Since 2004, the Japan Foundation has organised a touring Japanese film programme in close partnership with independent film venues across the UK. Each year, a number or eclectic films are carefully chosen to highlight trends in Japanese cinema and showcase the versatility and uniqueness displayed by Japanese filmmakers. It also acts as a showcase for directors and films which may have slipped under the radar at more mainstream festivals.
Some of this year’s highlights include:
The Scythian Lamb
A dwindling port town in northern Japan decides to welcome six strangers into the community in an effort to mitigate its population decline. Unassuming city official Hajime Tsukisue (Ryo Nishikido) is put in charge of the welcoming committee, making sure that the outsiders settle in well. Before long, his initially friendly attitude begins to wane as he discovers that the motley crew of newcomers have a chequered past and uneasiness begins to creep over the town’s residents. As the strangers begin to infiltrate the town, establishing relationships with the locals, inexplicable things being to occur.
Where Chimneys Are Seen
Based on Rinzo Shiina’s absurdist novel, the film focuses on the microcosm of a house in 1950s Tokyo. Ryukichi (Ken Uehara) and Hiroko (Kinuyo Tanaka) are a married couple who, despite having two upstairs lodgers living with them, are desperately poor and go to complicated lengths to avoid unwanted pregnancies. In a bid to help their situation out, Hiroko secretly takes on a part-time job which aggravates Ryukichi who senses that his wife (who had been married once before but was seemingly widowed in WWII) is hiding something from him. He appears to be vindicated when a child is abandoned on their doorstep by someone who claims to be Hiroko first husband.
Of Love and Law
Fumi and Kazu are partners in love and law; they run the first law firm in Japan set up by an openly gay couple. As lawyers driven by their own experience of being outsiders, they attract a range of clients who reveal the hidden diversity of a country that prides itself for collective obedience, politeness and conformity. Tired of being silenced and made to feel invisible, the lawyers and their misfit clients expose and challenge the archaic status quo that deems them second-class citizens. With the backdrop of civil liberties under attack, the film poses universal questions about what it takes to be an individual, what it means to be a minority and what role a family plays in our increasingly polarised world.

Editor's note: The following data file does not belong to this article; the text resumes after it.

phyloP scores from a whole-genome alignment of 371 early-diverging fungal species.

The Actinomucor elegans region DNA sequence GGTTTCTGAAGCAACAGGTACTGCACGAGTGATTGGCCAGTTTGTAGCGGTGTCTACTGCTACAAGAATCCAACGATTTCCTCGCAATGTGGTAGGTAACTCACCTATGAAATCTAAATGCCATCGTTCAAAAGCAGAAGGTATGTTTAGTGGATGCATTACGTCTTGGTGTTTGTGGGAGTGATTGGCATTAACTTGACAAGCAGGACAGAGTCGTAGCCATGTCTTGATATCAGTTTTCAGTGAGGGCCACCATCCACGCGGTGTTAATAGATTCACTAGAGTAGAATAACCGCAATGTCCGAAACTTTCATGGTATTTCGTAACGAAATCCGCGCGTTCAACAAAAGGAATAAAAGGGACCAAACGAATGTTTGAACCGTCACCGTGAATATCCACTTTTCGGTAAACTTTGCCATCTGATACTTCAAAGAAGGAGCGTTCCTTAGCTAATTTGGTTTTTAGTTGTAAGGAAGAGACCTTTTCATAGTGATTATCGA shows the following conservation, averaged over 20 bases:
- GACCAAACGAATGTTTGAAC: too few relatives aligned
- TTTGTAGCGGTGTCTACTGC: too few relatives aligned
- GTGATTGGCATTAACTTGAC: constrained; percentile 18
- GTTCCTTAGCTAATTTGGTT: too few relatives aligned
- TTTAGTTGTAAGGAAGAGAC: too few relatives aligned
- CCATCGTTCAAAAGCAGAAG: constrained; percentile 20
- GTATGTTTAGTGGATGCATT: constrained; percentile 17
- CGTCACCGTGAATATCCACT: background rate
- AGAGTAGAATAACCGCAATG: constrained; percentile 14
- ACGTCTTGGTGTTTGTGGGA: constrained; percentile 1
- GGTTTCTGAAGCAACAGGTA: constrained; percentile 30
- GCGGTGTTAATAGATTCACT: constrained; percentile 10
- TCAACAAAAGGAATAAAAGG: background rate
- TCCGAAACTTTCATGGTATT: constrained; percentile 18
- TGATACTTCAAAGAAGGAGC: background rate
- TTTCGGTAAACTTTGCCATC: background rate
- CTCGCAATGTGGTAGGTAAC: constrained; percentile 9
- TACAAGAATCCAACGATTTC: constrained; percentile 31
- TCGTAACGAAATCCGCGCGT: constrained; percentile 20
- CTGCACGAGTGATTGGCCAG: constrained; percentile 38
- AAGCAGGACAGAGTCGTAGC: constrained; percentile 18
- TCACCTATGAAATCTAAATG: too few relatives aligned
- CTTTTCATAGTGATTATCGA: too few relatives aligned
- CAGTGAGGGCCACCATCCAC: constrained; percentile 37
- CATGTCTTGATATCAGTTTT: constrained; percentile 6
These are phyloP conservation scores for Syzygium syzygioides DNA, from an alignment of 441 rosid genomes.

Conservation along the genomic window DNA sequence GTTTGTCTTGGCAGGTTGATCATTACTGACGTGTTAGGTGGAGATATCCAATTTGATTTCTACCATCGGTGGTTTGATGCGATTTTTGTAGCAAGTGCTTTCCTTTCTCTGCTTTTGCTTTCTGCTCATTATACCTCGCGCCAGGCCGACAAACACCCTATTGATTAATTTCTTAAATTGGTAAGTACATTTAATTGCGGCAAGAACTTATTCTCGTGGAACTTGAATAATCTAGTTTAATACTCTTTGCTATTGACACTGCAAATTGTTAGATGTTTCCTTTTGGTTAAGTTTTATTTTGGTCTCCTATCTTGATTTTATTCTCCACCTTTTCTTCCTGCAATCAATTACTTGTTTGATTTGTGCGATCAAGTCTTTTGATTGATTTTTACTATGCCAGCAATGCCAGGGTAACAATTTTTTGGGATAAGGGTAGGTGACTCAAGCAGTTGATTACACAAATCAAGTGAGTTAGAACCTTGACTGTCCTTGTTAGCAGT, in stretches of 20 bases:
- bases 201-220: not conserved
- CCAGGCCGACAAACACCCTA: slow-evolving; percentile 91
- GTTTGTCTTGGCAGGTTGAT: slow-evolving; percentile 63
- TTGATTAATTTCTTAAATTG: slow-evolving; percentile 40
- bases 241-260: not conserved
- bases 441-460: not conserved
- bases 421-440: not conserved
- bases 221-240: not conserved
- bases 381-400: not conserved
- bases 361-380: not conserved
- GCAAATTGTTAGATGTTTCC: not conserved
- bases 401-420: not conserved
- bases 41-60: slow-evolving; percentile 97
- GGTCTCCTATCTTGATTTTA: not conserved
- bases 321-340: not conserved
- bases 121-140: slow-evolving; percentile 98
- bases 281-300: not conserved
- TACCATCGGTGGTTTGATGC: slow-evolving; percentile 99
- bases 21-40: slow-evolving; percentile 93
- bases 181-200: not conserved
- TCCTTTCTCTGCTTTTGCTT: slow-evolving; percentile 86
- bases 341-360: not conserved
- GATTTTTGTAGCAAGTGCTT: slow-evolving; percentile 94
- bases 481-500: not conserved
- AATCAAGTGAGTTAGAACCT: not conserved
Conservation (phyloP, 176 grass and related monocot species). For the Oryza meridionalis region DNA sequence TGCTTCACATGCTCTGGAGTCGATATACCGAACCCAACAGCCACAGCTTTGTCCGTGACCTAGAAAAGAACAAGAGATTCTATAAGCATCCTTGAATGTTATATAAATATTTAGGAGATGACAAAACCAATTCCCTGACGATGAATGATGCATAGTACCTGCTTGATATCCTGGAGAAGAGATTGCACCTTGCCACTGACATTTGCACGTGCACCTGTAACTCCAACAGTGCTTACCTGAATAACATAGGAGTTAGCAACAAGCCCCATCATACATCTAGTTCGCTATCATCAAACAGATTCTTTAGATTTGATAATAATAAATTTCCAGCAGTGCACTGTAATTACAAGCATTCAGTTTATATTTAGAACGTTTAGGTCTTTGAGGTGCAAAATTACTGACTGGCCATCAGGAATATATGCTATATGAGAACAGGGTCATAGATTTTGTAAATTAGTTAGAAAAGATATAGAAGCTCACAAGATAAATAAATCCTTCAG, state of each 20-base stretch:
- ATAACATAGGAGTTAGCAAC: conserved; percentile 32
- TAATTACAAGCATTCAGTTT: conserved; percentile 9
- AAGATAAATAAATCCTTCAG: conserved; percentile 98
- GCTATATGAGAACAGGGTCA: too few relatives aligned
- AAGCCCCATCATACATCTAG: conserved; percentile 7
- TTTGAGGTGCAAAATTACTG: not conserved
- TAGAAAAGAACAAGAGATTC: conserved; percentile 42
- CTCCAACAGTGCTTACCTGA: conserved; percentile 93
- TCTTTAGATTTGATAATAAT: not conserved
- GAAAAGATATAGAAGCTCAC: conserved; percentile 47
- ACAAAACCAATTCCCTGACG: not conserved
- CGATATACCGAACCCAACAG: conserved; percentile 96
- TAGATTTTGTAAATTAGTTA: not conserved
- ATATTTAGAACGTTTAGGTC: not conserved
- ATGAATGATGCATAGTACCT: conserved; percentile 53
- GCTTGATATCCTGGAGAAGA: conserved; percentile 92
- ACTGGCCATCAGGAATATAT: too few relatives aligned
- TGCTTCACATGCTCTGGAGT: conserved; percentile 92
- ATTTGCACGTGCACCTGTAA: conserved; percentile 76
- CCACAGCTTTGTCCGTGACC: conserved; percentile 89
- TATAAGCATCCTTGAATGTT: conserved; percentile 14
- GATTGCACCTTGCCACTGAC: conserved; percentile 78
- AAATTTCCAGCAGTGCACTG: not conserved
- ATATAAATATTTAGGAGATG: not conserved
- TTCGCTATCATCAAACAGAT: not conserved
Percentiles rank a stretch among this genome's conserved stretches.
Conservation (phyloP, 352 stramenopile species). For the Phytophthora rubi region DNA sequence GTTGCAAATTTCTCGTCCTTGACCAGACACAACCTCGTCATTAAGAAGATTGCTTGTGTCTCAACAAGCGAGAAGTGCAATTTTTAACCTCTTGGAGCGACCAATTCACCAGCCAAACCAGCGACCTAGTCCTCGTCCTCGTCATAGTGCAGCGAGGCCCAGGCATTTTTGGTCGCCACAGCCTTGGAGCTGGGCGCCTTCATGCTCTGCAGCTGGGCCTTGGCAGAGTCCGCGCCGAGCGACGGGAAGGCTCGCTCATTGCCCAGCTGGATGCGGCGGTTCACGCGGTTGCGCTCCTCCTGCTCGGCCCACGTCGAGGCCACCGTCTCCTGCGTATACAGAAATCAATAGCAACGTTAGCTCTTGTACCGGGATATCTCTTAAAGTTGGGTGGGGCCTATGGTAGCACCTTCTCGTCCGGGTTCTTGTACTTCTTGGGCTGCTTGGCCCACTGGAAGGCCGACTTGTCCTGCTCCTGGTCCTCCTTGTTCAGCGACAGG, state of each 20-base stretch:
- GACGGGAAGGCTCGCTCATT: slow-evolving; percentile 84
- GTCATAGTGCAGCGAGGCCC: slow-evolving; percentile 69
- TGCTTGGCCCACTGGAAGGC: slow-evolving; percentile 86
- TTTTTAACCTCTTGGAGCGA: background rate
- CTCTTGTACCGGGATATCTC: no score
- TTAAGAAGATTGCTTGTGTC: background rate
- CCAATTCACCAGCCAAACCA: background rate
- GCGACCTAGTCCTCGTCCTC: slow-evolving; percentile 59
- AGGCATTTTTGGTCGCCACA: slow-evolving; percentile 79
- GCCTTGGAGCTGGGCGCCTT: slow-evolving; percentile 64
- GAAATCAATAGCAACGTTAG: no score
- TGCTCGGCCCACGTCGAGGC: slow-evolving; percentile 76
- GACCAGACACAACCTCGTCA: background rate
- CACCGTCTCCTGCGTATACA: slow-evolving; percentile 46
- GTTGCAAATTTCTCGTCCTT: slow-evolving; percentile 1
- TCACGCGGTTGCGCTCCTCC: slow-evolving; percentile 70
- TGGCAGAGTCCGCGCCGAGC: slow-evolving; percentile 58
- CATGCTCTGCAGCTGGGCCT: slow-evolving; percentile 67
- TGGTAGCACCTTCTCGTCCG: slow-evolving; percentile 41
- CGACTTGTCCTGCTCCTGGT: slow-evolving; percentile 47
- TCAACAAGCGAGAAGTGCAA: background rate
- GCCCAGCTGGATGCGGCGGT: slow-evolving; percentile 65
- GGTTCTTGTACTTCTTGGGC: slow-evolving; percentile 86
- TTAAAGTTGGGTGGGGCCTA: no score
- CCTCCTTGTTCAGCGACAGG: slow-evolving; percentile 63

Destiny: The Tale of Kamakura
Soon after tying the knot with mystery author Masakazu Isshiki (Masato Sakai), young bride Akiko (Mitsuki Takahata) finds her new life in old-town Kamakura is steeped in legend as frequent encounters with supernatural creatures become her everyday normalcy. However, upon waking one day, Masakazu discovers that his new bride has been spirited away, seemingly having departed for the afterworld. Resonant of Japanese mythology, Masakazu embarks on an epic journey to the other side to bring her back and meet his destiny – but will he succeed?
10-year-old Aoyama (Kana Kita) is serious beyond his years. An enthusiastic scientist, he spends his childhood days absorbed in notebooks full of observations and theories, while dodging his bullies’ comments with sharp wit. All the while he counts down the days until adulthood (just under four thousand to be more exact) when he’ll finally be able to marry his crush – a young dental hygienist referred to only as Onee-san, or ‘Miss’ (Yu Aoi). Aoyama’s world is abruptly changed when his sleepy little town experiences a puzzling influx of a colony of penguins.
Makoto (Tadanobu Asano) is a career-driven, middle-aged patriarch of a patchwork family. Married to his second wife and unable to establish a connection with his rebellious elder step-daughter, he struggles to make time for his new family while trying to remain on good terms with his daughter from the previous marriage. Keeping all the plates spinning proves to be a herculean task as he is beset with blows in increasing frequency; soon, even his lucrative job is in jeopardy. As current wife Nanae (Rena Tanaka) announces she’s carrying his child, the story delves deeper into considerations of complicated family units and the consequences of divorce and remarriage.
Dad’s Lunch Box
Based on a simple but touching true story which gained viral recognition, having been retweeted more than 80,000 times and garnered over 260,000 ‘likes’. A newly divorced father (Toshimi Watanabe) finds himself out of depth when faced with the unfamiliar challenge of preparing his daughter’s daily lunchbox.
Her Love Boils Bathwater
Futaba (Rie Miyazawa) is a single mother struggling to make ends meet after her husband suddenly left her and the family’s bathhouse business went under. While coming to terms with her situation, she is dealt another blow when she is diagnosed with cancer; it’s terminal. Displaying the boundless strength of a loving mother, rather than lament her fate, Futaba determines to use the few months she has left to put her affairs in order and secure a stable future for her teenage daughter, Azumi (Hana Sugisaki). With the twin aims of reconciling her splintered family and getting their bathhouse up and running again, she sets out to track her estranged husband (Joe Odagiri). Can she succeed before her time runs out?
This beautifully curated programme will be coming to 19 venues across the UK through February and March. To find out more, visit the Japan Foundation website.